Whether we’re running a corporation, stepping into political office, making overpriced coffee drinks, or playing with our kids at a park, all of us have opportunities to encourage racial justice where we live. All of us have some influence somewhere. Now we get to choose what we do with it. We can bury our head in the sand and pretend injustice isn’t happening outside our front doors. Or in the love of Christ, we can open our eyes and seek to understand the state of our culture so that we can then be conduits of God’s kingdom on planet earth, right where we stand.
Which leads to truth #2.
Truth #2: Words are power. Start a conversation.
Once we’re willing to admit that there are still significant racial problems in our country (hello!) then we can start conversations. We can reach “across the line” and ask honest questions in efforts to understand. Understand hearts. Understand struggles. Understand perspective. And if we’re already in relationships with people of a different color, then let’s not allow fear-based silence to take hold. Start conversations and then take those conversations before the Lord in prayer. His heart is for unity. He hears the prayers of His people. And He alone can heal and move hearts.
Truth #3: Hope still exists.
The morning of the Dallas shootings my kids and I went to the pool. I watched as kids of all colors played together, taking turns jumping off the side and catching balls. And I thought, “There’s still hope.” Yes, systems and structures are in place. And we cannot deny a history dripping with injustice. But systems can change by people who are changed by the gospel of Jesus. History can be forgiven and healed by a God who truly binds up the wounded heart. And the next generation in the hands of a mighty God, walking boldly in His Spirit, could be the key.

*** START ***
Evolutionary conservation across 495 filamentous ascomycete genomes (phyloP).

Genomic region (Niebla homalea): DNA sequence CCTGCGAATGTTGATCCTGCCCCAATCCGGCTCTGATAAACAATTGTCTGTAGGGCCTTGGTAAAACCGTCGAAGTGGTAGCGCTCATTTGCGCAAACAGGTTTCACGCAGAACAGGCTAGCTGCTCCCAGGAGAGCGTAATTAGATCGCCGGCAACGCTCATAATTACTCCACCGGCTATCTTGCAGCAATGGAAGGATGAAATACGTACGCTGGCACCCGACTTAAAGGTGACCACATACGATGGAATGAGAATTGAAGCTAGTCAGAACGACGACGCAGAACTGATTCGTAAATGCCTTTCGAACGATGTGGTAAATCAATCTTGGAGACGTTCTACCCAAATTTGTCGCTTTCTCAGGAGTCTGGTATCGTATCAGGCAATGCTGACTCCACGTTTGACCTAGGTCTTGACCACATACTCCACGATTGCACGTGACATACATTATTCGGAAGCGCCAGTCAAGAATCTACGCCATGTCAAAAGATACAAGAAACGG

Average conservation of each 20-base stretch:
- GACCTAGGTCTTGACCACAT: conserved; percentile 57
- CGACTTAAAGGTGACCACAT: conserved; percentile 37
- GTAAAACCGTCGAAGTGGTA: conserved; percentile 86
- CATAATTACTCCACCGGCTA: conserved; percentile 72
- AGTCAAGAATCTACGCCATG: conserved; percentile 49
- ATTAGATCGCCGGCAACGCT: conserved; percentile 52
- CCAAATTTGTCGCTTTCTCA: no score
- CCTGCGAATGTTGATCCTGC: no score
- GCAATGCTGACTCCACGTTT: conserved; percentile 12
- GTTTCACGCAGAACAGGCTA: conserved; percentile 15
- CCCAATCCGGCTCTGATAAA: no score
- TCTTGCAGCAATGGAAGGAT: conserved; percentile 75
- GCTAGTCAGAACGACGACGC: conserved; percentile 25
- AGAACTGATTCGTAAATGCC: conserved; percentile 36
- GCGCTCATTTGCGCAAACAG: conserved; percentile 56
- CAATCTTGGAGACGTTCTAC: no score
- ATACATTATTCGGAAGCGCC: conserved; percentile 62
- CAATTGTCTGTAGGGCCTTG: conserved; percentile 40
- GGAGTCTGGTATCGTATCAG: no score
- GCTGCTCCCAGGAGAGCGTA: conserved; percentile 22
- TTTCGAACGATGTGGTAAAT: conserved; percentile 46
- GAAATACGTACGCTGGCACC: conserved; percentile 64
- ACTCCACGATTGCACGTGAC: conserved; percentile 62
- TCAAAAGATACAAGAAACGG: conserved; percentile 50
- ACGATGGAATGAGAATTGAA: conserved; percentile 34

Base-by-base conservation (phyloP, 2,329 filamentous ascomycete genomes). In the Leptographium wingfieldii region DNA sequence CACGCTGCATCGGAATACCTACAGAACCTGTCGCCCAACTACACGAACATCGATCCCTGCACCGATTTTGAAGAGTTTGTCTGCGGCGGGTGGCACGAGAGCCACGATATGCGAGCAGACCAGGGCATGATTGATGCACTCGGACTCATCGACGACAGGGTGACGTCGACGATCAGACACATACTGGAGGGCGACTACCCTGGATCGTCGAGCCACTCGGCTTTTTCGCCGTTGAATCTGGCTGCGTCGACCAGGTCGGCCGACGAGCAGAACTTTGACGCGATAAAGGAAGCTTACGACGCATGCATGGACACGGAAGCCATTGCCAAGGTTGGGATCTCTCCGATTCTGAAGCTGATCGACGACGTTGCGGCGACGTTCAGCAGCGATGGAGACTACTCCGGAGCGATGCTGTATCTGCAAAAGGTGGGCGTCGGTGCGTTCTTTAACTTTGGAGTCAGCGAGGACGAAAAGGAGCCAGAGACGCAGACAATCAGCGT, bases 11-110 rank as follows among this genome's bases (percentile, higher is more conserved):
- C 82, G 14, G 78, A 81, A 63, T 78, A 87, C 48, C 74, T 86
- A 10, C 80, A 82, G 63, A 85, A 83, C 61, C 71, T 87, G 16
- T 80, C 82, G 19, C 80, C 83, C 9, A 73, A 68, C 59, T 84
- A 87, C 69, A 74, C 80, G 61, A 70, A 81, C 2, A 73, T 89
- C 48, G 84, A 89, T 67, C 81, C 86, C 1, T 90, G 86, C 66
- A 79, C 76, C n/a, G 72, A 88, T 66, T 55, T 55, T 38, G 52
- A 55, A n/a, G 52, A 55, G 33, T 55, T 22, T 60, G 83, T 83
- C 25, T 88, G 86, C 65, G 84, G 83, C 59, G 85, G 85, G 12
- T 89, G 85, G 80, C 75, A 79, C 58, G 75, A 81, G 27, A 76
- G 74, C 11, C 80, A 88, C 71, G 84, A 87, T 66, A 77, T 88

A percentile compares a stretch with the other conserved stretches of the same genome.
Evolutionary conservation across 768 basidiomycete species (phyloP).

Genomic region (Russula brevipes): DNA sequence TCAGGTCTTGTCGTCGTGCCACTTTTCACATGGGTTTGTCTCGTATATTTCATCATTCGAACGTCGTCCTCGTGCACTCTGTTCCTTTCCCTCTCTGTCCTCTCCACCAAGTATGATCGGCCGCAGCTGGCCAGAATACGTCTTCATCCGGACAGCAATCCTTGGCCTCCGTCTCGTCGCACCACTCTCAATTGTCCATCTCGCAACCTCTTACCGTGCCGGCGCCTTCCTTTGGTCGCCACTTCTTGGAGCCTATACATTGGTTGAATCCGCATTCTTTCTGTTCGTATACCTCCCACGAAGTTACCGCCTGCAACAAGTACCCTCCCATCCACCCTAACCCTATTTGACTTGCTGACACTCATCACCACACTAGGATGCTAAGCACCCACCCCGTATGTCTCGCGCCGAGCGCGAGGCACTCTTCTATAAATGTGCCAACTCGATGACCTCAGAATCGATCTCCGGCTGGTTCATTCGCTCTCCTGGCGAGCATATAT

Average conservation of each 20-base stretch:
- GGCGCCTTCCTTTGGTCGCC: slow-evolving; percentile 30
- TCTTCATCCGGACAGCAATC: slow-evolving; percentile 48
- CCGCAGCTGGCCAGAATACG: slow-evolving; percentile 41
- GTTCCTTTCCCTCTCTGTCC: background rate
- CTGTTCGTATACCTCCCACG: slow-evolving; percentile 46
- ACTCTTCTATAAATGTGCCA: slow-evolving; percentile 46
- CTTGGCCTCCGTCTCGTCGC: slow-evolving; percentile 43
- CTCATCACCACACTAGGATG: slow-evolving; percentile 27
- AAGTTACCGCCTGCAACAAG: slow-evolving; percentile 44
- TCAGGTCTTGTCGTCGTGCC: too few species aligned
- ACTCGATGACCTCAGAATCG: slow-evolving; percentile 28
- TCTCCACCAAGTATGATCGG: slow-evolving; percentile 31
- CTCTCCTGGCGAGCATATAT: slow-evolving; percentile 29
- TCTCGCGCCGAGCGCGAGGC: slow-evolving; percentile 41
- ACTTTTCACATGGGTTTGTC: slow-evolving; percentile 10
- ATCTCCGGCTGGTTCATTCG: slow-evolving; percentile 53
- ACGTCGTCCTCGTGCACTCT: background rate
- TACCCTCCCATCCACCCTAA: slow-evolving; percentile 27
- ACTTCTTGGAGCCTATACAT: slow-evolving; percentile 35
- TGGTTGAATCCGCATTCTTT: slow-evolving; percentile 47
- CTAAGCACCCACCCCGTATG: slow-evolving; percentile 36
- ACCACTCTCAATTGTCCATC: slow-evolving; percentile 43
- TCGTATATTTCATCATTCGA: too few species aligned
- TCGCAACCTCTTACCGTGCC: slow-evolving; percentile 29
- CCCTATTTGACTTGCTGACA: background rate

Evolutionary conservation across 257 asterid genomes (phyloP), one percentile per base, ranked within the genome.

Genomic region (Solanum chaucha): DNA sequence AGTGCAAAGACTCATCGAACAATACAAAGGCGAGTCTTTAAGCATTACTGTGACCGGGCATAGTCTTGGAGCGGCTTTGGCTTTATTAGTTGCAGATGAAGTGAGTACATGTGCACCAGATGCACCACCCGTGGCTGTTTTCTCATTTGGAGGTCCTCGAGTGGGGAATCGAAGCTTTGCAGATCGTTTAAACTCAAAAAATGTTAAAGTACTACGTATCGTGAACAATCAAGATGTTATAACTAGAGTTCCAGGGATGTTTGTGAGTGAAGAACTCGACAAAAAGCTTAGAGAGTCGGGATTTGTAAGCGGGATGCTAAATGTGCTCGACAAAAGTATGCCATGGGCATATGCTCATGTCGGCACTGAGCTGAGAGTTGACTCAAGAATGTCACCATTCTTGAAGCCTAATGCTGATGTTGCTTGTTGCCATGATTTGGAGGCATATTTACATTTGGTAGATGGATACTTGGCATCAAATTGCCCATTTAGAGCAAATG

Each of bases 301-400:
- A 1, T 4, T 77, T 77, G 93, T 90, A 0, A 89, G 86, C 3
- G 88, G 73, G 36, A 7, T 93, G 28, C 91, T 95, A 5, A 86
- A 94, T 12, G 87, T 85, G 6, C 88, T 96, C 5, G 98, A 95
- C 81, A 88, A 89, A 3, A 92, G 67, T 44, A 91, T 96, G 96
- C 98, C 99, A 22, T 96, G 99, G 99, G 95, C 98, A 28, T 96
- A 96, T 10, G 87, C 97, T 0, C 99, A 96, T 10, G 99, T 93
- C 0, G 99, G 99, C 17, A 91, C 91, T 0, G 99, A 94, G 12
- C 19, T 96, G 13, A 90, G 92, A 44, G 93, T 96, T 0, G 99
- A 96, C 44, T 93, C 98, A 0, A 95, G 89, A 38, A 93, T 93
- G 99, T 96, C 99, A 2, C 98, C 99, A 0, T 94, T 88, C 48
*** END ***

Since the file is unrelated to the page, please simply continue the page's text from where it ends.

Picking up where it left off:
I’ve had a couple of friends tell me that they will have to have conversations with their kids (because they’re African-American) that I won’t have to have with mine. And that sickens me. But I’m thinking that I need to be having honest conversations with my white kids that (unfortunately for the moment) these particular friends won’t have to have with their kids. I need to teach my kids that because of their skin color, they have a unique responsibility in this nation. They have a responsibility to stand in the gap when they see injustice. They have a responsibility not to be silent but to speak out. They have a responsibility to use this “white privilege” — as much as the phrase disgusts me — as an agent of change so that maybe, just maybe, the phrase will truly be a piece of history when their kids are born.
God still sits secure on His throne. And because of Him, there’s still hope. Change may seem like a long way off. It may be a long way off. But change can begin when people, in the hands of an Almighty God, grasp the depths and height and width of the love of Christ so that His transforming love then spills out. Change can happen through me (and you) right where God has us in the skin He’s placed us with the people before us, to the glory of the God of love.
Disclaimer: I believe that the love of Christ transforming the heart of man is ultimately the only solution to all human atrocities, including racial injustice. All are welcome here but I’m primarily addressing those who believe the same, calling us out of our possible slumber.
Fill me, Lord…
I almost turned off the comments on this one but, what says you?